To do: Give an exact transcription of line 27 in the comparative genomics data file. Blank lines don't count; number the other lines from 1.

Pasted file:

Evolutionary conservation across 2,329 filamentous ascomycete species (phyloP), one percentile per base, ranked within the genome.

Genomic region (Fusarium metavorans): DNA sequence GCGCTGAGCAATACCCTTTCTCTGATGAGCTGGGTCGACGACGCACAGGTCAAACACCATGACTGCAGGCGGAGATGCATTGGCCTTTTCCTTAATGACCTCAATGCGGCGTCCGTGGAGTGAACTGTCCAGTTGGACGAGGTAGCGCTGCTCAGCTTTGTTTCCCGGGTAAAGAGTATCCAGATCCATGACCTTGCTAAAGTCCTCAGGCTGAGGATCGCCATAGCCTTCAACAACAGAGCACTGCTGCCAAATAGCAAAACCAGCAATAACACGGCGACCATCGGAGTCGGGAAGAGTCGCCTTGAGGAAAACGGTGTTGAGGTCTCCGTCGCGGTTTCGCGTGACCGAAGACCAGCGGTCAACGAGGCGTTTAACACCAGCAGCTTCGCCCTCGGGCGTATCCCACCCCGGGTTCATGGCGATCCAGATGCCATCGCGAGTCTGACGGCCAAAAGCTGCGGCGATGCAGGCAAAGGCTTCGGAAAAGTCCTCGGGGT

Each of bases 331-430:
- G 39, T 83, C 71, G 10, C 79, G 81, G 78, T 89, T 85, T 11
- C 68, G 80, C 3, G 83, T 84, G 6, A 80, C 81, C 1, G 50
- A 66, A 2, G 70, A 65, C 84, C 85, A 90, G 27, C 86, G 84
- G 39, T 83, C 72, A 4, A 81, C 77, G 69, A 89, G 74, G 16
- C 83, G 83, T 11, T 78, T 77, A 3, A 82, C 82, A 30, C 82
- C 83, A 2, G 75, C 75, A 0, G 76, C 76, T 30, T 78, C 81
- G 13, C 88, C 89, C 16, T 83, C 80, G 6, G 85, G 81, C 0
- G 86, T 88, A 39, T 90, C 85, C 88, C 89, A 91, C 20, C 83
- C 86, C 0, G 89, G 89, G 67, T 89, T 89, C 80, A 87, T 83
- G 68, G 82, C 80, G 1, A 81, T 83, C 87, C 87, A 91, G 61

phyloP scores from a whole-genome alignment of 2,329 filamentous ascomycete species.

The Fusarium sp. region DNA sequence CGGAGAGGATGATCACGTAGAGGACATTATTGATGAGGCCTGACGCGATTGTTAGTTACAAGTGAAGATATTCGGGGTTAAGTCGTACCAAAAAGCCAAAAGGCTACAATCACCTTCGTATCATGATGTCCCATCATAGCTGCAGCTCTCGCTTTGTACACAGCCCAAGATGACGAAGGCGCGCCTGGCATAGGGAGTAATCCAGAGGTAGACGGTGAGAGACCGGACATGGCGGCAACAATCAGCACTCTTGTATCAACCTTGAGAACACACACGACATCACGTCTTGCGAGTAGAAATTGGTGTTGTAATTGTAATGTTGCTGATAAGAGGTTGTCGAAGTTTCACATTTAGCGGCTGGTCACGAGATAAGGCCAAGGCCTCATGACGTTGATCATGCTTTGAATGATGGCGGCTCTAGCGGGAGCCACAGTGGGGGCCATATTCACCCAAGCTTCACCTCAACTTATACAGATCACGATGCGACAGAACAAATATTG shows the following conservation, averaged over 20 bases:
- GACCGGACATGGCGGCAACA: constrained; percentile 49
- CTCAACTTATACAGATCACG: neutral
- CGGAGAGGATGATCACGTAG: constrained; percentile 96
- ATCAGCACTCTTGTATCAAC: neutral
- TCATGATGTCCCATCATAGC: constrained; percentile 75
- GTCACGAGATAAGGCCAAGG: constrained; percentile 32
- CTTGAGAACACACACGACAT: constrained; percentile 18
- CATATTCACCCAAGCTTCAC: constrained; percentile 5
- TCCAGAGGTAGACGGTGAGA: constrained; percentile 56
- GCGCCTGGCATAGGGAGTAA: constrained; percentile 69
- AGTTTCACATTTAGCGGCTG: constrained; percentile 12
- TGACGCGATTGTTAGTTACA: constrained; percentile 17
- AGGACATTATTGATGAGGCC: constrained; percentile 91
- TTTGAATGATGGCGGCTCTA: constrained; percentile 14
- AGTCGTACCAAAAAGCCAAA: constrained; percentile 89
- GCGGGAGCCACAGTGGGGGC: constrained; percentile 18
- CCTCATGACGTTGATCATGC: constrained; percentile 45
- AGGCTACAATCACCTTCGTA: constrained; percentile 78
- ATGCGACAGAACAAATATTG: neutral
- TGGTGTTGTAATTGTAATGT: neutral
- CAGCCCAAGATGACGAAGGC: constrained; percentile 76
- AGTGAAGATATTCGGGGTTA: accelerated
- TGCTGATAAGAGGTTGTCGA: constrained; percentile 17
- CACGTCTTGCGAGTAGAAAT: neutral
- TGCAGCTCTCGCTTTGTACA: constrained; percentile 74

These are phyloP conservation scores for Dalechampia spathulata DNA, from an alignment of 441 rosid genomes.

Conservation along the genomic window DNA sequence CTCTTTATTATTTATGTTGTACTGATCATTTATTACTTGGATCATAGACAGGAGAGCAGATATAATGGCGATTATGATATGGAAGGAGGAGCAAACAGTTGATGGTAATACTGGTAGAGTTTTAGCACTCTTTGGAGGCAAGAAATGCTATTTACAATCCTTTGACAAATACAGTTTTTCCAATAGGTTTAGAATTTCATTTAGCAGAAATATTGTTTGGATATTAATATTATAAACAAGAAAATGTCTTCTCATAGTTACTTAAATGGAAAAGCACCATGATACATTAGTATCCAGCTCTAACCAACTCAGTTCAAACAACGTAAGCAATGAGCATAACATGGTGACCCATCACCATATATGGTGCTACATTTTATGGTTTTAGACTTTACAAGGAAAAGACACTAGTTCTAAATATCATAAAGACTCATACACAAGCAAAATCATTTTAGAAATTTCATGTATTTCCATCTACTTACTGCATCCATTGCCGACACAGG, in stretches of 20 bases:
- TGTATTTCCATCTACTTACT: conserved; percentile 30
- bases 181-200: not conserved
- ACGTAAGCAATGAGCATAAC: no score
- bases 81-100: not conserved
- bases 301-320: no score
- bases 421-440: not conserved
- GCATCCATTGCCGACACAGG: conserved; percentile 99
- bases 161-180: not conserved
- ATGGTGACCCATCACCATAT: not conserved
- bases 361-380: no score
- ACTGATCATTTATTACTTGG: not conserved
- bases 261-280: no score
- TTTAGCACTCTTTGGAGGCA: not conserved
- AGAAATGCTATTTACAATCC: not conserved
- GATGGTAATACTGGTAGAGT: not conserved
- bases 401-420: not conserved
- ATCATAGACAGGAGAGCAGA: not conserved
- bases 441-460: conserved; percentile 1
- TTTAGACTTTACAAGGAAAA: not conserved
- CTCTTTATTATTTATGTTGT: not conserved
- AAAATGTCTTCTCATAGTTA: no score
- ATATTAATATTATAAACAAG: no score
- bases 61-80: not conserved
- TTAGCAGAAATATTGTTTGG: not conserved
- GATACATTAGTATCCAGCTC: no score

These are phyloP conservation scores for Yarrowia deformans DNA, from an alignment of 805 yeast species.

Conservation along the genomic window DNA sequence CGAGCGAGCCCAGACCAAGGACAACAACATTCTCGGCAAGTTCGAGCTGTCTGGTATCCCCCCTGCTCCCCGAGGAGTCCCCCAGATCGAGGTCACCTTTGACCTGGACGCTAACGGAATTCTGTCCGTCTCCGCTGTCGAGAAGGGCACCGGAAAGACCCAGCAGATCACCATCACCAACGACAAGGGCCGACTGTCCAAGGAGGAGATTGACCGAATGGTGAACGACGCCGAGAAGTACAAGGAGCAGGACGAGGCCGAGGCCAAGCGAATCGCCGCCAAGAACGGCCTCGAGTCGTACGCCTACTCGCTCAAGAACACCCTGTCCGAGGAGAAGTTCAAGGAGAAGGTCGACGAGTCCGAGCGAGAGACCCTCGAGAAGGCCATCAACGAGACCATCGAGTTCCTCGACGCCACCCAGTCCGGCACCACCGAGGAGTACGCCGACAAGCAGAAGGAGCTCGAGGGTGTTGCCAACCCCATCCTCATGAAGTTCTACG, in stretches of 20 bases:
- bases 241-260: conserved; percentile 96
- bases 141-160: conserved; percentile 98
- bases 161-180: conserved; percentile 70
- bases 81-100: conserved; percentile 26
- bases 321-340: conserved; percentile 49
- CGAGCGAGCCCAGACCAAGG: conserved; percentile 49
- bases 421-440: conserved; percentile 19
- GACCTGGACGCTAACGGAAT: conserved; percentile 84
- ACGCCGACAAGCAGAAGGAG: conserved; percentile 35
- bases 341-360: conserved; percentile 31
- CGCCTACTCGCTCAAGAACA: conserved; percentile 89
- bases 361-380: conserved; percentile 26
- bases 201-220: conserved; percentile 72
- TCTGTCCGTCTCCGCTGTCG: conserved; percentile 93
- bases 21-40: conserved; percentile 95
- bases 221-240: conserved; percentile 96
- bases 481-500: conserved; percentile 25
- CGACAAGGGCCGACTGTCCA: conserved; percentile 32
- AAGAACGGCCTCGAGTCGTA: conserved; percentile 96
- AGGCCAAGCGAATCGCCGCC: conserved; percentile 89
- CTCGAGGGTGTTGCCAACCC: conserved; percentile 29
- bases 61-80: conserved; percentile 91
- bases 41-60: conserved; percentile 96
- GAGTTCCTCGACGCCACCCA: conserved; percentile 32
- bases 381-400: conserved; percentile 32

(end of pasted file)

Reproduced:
- TGACGCGATTGTTAGTTACA: constrained; percentile 17